touchpad features

You can find more information about the Synaptics Gesture Suite for TouchPads here.

Enhance Your TouchPad with Third Party Apps

In addition to TouchFreeze mentioned above, there are two more apps I would like to recommend: Two-Finger-Scroll and Scrybe. The former does what it says, while the latter offers a whole selection of features, including two finger scrolling, three-finger tap, and touchpad gestures.

Both applications were covered previously on MakeUseOf. Please check out the respective articles for a thorough review:

Finally, if you are just about to buy a new laptop, maybe now is the time to pay attention to the kind of touchpad you will be getting with it. This technology explained article will be helpful: What You Need To Know About Touchpads Before Buying Your Next Laptop.

So what did you discover about your touchpad today? Did you learn some new tricks or is all of this old news to you?

TouchPad Via Shutterstock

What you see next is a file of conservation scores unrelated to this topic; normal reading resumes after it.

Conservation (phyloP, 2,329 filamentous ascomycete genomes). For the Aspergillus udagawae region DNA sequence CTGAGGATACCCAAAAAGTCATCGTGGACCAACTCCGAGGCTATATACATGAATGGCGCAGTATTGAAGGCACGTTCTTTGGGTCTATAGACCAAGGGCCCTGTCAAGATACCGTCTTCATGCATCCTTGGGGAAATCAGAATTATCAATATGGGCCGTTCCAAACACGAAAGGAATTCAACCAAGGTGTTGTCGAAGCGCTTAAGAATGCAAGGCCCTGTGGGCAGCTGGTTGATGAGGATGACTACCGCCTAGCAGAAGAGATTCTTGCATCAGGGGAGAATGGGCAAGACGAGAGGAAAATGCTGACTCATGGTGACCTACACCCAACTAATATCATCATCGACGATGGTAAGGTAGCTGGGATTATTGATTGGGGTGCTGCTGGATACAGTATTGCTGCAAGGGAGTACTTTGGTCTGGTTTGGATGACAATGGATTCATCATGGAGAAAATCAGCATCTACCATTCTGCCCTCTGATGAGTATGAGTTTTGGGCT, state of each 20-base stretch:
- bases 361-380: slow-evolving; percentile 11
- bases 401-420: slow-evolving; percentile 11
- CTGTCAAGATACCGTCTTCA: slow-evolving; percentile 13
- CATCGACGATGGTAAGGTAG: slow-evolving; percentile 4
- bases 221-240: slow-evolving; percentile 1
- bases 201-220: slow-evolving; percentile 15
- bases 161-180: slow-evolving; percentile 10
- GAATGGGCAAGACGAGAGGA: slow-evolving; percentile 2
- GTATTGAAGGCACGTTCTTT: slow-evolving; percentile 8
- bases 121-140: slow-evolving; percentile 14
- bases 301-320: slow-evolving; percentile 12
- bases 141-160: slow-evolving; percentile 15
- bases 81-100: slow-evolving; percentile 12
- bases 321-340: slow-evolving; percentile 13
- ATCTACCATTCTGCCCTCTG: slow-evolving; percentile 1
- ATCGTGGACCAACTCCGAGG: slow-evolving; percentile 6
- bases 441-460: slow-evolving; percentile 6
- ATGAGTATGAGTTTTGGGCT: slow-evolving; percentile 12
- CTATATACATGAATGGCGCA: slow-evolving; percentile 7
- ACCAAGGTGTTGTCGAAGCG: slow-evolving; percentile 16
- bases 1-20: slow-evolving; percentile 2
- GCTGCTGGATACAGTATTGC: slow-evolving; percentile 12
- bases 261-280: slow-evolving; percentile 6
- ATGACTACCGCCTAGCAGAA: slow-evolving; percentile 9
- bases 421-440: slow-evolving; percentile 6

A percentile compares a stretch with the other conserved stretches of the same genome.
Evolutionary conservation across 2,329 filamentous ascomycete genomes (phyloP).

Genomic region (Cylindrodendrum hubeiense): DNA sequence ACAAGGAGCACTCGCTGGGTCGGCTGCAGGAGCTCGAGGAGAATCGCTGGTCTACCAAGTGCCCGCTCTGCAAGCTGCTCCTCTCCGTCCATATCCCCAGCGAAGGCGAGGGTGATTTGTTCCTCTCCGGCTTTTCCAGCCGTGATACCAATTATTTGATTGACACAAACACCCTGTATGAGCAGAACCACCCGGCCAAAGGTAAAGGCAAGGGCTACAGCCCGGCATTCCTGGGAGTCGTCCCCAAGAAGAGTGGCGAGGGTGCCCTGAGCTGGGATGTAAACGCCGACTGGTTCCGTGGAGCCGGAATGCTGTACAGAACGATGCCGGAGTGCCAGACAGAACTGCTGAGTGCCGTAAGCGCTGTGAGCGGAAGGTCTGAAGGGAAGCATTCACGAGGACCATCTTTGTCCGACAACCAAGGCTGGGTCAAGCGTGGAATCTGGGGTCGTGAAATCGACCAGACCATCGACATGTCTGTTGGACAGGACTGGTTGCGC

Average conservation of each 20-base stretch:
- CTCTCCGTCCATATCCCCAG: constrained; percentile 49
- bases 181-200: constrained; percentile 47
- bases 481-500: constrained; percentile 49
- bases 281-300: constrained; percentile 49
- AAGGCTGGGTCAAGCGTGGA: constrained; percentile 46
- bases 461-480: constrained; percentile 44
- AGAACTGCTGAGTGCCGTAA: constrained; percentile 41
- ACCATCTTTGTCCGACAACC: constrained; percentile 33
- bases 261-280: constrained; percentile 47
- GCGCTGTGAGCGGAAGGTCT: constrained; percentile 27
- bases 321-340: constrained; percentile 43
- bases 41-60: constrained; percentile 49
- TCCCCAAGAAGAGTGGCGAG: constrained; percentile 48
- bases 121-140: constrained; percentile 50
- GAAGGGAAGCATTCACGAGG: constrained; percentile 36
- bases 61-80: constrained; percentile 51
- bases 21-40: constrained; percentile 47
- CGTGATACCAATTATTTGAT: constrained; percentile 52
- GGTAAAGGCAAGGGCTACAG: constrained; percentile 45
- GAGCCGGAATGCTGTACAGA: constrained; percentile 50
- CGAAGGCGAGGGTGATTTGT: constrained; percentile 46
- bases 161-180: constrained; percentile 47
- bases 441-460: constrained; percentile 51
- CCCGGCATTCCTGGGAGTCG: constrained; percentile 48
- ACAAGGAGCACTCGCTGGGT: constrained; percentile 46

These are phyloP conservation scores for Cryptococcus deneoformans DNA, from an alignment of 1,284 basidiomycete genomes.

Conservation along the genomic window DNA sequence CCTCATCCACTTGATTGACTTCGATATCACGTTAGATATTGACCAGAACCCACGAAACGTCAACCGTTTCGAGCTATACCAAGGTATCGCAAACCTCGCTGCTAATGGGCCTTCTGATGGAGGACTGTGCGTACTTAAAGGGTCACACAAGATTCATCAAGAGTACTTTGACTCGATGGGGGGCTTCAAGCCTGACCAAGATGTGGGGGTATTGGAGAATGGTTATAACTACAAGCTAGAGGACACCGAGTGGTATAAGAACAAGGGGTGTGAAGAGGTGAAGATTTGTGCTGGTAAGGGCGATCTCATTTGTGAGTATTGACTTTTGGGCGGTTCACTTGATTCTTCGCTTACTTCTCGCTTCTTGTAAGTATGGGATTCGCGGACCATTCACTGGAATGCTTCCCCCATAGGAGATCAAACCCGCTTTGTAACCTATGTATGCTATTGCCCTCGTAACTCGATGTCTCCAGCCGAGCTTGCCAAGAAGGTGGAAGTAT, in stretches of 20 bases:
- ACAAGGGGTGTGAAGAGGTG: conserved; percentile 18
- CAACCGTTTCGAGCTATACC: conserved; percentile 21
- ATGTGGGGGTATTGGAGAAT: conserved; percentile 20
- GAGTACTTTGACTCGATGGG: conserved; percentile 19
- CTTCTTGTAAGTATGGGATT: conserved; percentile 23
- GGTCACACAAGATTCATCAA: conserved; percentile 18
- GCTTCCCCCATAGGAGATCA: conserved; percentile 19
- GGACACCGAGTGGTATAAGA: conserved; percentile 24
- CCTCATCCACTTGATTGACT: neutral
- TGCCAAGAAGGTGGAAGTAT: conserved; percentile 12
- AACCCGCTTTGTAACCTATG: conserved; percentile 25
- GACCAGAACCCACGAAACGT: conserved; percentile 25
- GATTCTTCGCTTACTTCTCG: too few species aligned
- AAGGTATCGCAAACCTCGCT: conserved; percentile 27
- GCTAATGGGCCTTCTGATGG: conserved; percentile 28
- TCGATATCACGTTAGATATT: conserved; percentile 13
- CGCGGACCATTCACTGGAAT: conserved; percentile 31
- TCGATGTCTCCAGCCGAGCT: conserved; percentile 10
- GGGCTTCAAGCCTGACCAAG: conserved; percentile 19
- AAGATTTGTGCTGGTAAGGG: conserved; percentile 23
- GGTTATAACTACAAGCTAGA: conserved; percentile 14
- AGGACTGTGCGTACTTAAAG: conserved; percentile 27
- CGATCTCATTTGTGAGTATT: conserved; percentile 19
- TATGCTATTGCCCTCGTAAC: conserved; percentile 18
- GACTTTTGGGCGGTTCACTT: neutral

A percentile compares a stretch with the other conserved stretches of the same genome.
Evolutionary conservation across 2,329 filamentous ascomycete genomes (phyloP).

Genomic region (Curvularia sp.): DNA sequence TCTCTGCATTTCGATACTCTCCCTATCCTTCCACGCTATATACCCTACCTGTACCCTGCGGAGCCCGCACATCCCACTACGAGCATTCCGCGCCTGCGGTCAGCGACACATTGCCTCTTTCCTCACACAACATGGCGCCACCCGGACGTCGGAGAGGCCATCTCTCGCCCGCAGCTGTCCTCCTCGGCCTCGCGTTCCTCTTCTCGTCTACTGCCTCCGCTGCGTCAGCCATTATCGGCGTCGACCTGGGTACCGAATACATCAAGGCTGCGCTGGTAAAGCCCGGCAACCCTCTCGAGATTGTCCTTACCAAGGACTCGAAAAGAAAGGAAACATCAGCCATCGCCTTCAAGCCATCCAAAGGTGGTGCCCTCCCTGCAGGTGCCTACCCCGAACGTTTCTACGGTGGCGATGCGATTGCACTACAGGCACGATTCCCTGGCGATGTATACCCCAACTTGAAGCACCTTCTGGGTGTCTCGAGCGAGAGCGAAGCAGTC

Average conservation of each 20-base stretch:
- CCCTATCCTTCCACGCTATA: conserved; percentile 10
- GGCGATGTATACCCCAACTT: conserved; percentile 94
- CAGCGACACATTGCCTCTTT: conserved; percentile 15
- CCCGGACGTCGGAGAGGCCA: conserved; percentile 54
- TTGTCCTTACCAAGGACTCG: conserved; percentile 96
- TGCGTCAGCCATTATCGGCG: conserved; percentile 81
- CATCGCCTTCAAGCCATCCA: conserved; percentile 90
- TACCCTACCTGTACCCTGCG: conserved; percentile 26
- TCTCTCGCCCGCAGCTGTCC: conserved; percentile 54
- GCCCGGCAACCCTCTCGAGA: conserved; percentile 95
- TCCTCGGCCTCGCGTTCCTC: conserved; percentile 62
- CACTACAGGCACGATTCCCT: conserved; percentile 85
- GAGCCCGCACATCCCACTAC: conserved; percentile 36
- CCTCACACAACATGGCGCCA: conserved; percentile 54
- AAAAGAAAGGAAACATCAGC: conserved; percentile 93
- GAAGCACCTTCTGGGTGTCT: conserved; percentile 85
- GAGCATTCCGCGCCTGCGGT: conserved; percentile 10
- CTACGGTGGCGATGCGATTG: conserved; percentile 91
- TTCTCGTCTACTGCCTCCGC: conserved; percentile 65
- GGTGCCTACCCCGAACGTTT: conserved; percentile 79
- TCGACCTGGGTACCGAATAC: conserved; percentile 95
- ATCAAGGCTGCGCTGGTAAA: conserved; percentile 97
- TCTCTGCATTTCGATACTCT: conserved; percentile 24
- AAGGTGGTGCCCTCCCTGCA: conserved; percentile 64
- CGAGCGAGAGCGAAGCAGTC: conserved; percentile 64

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Comments (6)
  • Ahmed Salah

    The other software mentioned here has a typo in its name. It’s not Scrype but Scrybe instead. Fix this as I kept searching for the wrong name with no avail.

    • Tina

      Thanks Ahmed. You were the first in three years to notice (or comment). :) Fixed!

  • Becky Bowman

    I have an injury to my hand which doesn’t allow me to use a mouse. However, I can use a touchpad. I’ve been shopping for a new computer and I’m finding that the touchpad buttons are difficult (or stiff) to use. I purchased my current Dell computer because of the ease of the touchpad, but after 18 months it is not working well. I use Adobe Photoshop all the time and the stiffness of the touchpad button makes my injury worse. I’m not sure what to do. Any mouse is painful, but how do I find out how stiff the touchpads are without trying out every computer?